The ‘Sterilizing Immunity’ Delusion: No Vaccine Is Good

In 1846, the Danish doctor Peter Ludvig Panum traveled to the Faroe Islands in the hunt for measles. The rocky archipelago, which sits some 200 miles north of Scotland, had been slammed with an outbreak, and Panum was dispatched by his authorities to analyze. The journey predated the formal discovery of viruses and antibodies by a number of a long time, however Panum nonetheless stumbled upon a beguiling immunological pattern: Dozens of the islands’ eldest residents, who had survived one other measles epidemic in 1781—65 years earlier—weren’t getting sick this time round. “Not one, so far as I might discover out by cautious inquiry,” he wrote in a treatise, “was attacked the second time.”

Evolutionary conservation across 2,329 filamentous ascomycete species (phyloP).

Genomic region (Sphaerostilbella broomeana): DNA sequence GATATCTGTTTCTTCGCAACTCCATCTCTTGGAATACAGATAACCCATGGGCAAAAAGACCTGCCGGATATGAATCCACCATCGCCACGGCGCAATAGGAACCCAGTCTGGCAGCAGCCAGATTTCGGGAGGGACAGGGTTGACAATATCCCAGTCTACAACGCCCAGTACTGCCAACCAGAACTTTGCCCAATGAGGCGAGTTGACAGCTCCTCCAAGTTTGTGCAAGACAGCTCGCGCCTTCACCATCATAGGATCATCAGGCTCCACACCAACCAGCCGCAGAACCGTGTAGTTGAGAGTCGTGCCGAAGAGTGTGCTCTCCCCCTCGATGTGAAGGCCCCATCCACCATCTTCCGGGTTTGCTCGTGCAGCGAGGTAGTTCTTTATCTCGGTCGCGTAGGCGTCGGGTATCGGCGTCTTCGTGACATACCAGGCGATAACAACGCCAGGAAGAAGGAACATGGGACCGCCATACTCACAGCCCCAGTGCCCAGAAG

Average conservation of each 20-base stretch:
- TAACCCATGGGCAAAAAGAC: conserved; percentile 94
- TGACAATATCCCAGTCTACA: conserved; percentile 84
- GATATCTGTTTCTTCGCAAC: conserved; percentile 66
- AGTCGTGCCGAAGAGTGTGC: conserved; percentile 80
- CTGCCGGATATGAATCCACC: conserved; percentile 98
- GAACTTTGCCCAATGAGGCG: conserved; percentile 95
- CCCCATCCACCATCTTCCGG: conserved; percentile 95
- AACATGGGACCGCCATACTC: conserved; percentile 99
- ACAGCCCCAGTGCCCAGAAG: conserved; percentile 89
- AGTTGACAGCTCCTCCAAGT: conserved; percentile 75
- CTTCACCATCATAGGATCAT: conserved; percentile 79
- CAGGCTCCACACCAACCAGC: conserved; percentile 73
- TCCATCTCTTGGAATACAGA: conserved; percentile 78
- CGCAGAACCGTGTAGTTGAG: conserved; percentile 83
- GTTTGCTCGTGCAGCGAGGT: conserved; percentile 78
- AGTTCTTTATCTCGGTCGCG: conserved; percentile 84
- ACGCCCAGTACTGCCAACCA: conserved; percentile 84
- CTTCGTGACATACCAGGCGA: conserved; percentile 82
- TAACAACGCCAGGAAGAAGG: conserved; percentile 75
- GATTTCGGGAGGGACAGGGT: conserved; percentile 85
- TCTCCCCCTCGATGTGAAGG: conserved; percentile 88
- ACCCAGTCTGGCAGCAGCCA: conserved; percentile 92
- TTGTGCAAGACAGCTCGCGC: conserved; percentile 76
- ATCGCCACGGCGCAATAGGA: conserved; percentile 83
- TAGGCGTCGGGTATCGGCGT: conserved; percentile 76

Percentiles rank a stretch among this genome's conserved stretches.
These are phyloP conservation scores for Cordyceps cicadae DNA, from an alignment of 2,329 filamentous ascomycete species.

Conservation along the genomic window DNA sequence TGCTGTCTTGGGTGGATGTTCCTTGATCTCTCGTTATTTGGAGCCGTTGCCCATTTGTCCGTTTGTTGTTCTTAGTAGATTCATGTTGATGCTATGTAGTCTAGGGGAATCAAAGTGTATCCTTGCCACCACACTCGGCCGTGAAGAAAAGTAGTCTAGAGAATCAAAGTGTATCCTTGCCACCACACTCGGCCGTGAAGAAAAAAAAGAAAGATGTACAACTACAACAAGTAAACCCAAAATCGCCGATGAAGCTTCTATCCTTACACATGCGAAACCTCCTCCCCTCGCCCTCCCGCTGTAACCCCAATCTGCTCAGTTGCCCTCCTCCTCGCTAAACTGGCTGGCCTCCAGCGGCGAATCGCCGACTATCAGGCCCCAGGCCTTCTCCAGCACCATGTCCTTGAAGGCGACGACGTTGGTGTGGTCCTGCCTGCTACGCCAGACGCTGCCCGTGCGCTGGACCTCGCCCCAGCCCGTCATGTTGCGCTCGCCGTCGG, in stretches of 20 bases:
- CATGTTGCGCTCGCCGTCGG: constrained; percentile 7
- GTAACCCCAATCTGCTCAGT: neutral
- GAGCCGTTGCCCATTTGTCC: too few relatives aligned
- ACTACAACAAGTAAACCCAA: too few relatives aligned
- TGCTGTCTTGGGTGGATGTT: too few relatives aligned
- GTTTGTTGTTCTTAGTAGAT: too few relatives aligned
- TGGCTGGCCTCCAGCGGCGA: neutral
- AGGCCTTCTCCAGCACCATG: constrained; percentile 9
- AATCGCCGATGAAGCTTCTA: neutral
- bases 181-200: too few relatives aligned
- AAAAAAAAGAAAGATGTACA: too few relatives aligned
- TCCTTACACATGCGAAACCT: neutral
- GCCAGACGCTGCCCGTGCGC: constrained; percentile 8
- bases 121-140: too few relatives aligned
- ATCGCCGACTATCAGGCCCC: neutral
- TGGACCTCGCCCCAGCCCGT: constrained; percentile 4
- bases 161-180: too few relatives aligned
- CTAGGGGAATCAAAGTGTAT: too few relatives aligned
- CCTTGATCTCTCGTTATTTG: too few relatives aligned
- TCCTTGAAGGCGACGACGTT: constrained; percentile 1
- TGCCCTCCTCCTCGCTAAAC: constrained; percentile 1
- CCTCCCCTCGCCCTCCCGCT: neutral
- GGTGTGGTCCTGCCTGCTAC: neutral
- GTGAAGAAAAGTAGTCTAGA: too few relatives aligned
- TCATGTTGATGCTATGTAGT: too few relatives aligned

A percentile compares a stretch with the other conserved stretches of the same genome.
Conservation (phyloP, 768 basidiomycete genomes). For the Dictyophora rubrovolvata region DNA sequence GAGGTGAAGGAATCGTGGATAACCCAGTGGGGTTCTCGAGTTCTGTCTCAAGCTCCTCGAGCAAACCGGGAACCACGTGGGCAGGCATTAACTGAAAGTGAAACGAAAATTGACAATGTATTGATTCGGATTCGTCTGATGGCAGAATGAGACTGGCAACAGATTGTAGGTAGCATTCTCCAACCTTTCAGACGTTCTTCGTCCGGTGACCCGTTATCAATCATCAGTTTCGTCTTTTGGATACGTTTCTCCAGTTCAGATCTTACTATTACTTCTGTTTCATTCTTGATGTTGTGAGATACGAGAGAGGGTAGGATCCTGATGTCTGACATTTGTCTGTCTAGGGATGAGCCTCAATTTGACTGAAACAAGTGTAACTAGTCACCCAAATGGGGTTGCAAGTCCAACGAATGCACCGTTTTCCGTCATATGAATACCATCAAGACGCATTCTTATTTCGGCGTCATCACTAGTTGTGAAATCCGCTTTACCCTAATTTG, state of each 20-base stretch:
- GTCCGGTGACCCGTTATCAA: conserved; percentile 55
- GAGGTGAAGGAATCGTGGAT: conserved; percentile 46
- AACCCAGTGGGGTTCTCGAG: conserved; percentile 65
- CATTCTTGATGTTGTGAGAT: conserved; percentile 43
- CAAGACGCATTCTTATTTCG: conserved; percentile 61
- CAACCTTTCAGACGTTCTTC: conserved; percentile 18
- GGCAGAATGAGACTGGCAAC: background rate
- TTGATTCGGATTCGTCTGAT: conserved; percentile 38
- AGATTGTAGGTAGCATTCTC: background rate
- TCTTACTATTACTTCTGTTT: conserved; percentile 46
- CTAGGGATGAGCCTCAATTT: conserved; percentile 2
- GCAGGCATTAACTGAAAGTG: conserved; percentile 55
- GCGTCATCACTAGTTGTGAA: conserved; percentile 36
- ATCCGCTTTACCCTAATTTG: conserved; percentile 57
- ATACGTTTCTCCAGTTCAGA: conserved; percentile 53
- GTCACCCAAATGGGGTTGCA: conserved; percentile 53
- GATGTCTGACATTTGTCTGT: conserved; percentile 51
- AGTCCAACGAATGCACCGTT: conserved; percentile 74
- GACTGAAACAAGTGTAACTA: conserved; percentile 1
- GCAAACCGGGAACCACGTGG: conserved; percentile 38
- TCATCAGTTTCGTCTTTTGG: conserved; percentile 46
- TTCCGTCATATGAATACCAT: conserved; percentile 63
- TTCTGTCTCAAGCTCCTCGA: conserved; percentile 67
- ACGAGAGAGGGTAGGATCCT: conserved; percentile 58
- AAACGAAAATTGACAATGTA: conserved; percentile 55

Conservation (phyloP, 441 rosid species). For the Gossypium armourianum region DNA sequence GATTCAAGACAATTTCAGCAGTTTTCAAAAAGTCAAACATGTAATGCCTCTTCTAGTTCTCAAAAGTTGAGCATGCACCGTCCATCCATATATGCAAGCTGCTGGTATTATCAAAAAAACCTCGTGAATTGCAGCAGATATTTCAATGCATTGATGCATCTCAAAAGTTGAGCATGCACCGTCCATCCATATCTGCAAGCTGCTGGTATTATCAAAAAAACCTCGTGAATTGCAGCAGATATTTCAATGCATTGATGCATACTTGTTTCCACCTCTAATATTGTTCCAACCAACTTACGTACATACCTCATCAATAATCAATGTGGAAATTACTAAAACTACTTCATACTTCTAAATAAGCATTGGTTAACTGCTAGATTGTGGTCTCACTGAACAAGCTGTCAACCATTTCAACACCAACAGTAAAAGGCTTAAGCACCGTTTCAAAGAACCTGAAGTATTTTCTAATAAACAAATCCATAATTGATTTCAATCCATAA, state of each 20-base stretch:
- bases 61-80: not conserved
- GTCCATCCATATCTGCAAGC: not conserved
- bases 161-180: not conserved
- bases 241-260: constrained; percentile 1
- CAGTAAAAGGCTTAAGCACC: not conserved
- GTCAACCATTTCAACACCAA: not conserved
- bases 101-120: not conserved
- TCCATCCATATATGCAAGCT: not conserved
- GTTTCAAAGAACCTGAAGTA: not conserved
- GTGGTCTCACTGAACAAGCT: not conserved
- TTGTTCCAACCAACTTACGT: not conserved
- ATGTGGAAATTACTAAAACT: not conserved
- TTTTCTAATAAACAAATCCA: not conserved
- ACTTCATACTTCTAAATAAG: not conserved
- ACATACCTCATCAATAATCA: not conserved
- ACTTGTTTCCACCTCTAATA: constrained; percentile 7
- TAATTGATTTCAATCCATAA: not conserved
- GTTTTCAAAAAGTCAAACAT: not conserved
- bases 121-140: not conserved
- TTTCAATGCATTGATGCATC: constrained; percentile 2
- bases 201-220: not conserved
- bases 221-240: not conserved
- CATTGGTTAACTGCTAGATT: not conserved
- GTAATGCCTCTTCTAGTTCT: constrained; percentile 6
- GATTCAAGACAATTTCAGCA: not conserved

Panum in all probability didn’t notice it then, however his observations helped spark the inklings of a notion that may survive his century, into the following, and the following: the promise of good immunity, a safety

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